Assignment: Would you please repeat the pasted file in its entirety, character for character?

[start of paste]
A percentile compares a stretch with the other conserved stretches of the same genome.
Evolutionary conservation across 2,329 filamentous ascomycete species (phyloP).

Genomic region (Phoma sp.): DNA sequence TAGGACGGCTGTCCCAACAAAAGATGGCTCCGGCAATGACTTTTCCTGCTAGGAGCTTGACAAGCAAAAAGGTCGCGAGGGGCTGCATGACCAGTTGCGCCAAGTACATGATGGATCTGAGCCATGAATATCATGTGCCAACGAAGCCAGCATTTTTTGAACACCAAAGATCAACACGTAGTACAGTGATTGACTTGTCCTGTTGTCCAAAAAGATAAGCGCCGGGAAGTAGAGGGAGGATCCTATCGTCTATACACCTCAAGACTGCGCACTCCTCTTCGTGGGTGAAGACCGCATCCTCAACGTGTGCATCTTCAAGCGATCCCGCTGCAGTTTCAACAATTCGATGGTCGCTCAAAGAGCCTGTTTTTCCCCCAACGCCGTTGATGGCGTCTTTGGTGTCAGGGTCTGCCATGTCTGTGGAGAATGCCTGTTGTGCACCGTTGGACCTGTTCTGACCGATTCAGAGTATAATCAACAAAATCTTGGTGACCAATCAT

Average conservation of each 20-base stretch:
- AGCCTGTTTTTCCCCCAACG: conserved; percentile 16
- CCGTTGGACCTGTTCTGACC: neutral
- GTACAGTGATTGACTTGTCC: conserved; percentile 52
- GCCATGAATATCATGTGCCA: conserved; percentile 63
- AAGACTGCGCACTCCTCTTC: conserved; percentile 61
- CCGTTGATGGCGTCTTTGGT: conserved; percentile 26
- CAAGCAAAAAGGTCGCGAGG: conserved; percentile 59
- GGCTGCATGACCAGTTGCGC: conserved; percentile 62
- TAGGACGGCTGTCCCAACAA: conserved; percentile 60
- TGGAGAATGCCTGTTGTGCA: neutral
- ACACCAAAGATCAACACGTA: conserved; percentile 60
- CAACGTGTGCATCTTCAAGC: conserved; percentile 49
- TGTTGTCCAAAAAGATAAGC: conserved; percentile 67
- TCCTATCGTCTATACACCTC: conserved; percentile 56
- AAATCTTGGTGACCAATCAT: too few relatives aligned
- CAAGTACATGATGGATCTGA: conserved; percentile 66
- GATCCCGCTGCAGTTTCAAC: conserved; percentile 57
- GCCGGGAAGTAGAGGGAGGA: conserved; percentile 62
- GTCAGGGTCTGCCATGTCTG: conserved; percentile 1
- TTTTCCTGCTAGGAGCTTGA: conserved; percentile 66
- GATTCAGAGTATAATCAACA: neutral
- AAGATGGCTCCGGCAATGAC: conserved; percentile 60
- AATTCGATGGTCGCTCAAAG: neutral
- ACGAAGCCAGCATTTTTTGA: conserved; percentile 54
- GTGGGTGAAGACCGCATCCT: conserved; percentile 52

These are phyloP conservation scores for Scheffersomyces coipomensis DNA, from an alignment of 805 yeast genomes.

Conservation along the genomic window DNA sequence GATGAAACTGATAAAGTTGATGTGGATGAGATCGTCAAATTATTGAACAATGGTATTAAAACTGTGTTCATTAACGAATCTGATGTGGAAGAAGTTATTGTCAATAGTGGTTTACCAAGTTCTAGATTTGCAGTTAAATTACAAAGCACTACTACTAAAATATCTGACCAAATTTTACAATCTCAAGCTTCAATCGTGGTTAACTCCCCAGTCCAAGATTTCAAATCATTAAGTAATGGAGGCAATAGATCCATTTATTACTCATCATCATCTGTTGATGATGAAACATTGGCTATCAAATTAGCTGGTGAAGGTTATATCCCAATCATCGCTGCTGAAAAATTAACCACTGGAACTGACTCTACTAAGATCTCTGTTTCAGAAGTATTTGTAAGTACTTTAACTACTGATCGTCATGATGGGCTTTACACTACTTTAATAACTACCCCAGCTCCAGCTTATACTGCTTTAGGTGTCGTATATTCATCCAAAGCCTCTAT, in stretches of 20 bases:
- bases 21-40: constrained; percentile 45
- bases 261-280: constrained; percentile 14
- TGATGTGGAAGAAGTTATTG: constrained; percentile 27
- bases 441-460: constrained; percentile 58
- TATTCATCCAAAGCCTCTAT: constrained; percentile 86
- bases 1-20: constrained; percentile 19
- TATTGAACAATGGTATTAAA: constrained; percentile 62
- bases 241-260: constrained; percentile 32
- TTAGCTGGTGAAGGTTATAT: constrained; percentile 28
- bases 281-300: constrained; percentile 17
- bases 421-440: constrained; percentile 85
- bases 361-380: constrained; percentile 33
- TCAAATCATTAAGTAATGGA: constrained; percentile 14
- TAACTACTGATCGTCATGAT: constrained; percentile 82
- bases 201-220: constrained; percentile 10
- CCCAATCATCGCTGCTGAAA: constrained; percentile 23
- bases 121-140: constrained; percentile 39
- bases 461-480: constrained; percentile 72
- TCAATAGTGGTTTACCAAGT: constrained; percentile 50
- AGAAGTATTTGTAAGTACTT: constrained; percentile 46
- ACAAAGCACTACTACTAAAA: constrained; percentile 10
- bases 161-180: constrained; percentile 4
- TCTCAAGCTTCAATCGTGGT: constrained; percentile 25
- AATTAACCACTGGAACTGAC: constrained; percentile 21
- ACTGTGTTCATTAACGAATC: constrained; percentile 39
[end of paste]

A percentile compares a stretch with the other conserved stretches of the same genome.
Evolutionary conservation across 2,329 filamentous ascomycete species (phyloP).

Genomic region (Phoma sp.): DNA sequence TAGGACGGCTGTCCCAACAAAAGATGGCTCCGGCAATGACTTTTCCTGCTAGGAGCTTGACAAGCAAAAAGGTCGCGAGGGGCTGCATGACCAGTTGCGCCAAGTACATGATGGATCTGAGCCATGAATATCATGTGCCAACGAAGCCAGCATTTTTTGAACACCAAAGATCAACACGTAGTACAGTGATTGACTTGTCCTGTTGTCCAAAAAGATAAGCGCCGGGAAGTAGAGGGAGGATCCTATCGTCTATACACCTCAAGACTGCGCACTCCTCTTCGTGGGTGAAGACCGCATCCTCAACGTGTGCATCTTCAAGCGATCCCGCTGCAGTTTCAACAATTCGATGGTCGCTCAAAGAGCCTGTTTTTCCCCCAACGCCGTTGATGGCGTCTTTGGTGTCAGGGTCTGCCATGTCTGTGGAGAATGCCTGTTGTGCACCGTTGGACCTGTTCTGACCGATTCAGAGTATAATCAACAAAATCTTGGTGACCAATCAT

Average conservation of each 20-base stretch:
- AGCCTGTTTTTCCCCCAACG: conserved; percentile 16
- CCGTTGGACCTGTTCTGACC: neutral
- GTACAGTGATTGACTTGTCC: conserved; percentile 52
- GCCATGAATATCATGTGCCA: conserved; percentile 63
- AAGACTGCGCACTCCTCTTC: conserved; percentile 61
- CCGTTGATGGCGTCTTTGGT: conserved; percentile 26
- CAAGCAAAAAGGTCGCGAGG: conserved; percentile 59
- GGCTGCATGACCAGTTGCGC: conserved; percentile 62
- TAGGACGGCTGTCCCAACAA: conserved; percentile 60
- TGGAGAATGCCTGTTGTGCA: neutral
- ACACCAAAGATCAACACGTA: conserved; percentile 60
- CAACGTGTGCATCTTCAAGC: conserved; percentile 49
- TGTTGTCCAAAAAGATAAGC: conserved; percentile 67
- TCCTATCGTCTATACACCTC: conserved; percentile 56
- AAATCTTGGTGACCAATCAT: too few relatives aligned
- CAAGTACATGATGGATCTGA: conserved; percentile 66
- GATCCCGCTGCAGTTTCAAC: conserved; percentile 57
- GCCGGGAAGTAGAGGGAGGA: conserved; percentile 62
- GTCAGGGTCTGCCATGTCTG: conserved; percentile 1
- TTTTCCTGCTAGGAGCTTGA: conserved; percentile 66
- GATTCAGAGTATAATCAACA: neutral
- AAGATGGCTCCGGCAATGAC: conserved; percentile 60
- AATTCGATGGTCGCTCAAAG: neutral
- ACGAAGCCAGCATTTTTTGA: conserved; percentile 54
- GTGGGTGAAGACCGCATCCT: conserved; percentile 52

These are phyloP conservation scores for Scheffersomyces coipomensis DNA, from an alignment of 805 yeast genomes.

Conservation along the genomic window DNA sequence GATGAAACTGATAAAGTTGATGTGGATGAGATCGTCAAATTATTGAACAATGGTATTAAAACTGTGTTCATTAACGAATCTGATGTGGAAGAAGTTATTGTCAATAGTGGTTTACCAAGTTCTAGATTTGCAGTTAAATTACAAAGCACTACTACTAAAATATCTGACCAAATTTTACAATCTCAAGCTTCAATCGTGGTTAACTCCCCAGTCCAAGATTTCAAATCATTAAGTAATGGAGGCAATAGATCCATTTATTACTCATCATCATCTGTTGATGATGAAACATTGGCTATCAAATTAGCTGGTGAAGGTTATATCCCAATCATCGCTGCTGAAAAATTAACCACTGGAACTGACTCTACTAAGATCTCTGTTTCAGAAGTATTTGTAAGTACTTTAACTACTGATCGTCATGATGGGCTTTACACTACTTTAATAACTACCCCAGCTCCAGCTTATACTGCTTTAGGTGTCGTATATTCATCCAAAGCCTCTAT, in stretches of 20 bases:
- bases 21-40: constrained; percentile 45
- bases 261-280: constrained; percentile 14
- TGATGTGGAAGAAGTTATTG: constrained; percentile 27
- bases 441-460: constrained; percentile 58
- TATTCATCCAAAGCCTCTAT: constrained; percentile 86
- bases 1-20: constrained; percentile 19
- TATTGAACAATGGTATTAAA: constrained; percentile 62
- bases 241-260: constrained; percentile 32
- TTAGCTGGTGAAGGTTATAT: constrained; percentile 28
- bases 281-300: constrained; percentile 17
- bases 421-440: constrained; percentile 85
- bases 361-380: constrained; percentile 33
- TCAAATCATTAAGTAATGGA: constrained; percentile 14
- TAACTACTGATCGTCATGAT: constrained; percentile 82
- bases 201-220: constrained; percentile 10
- CCCAATCATCGCTGCTGAAA: constrained; percentile 23
- bases 121-140: constrained; percentile 39
- bases 461-480: constrained; percentile 72
- TCAATAGTGGTTTACCAAGT: constrained; percentile 50
- AGAAGTATTTGTAAGTACTT: constrained; percentile 46
- ACAAAGCACTACTACTAAAA: constrained; percentile 10
- bases 161-180: constrained; percentile 4
- TCTCAAGCTTCAATCGTGGT: constrained; percentile 25
- AATTAACCACTGGAACTGAC: constrained; percentile 21
- ACTGTGTTCATTAACGAATC: constrained; percentile 39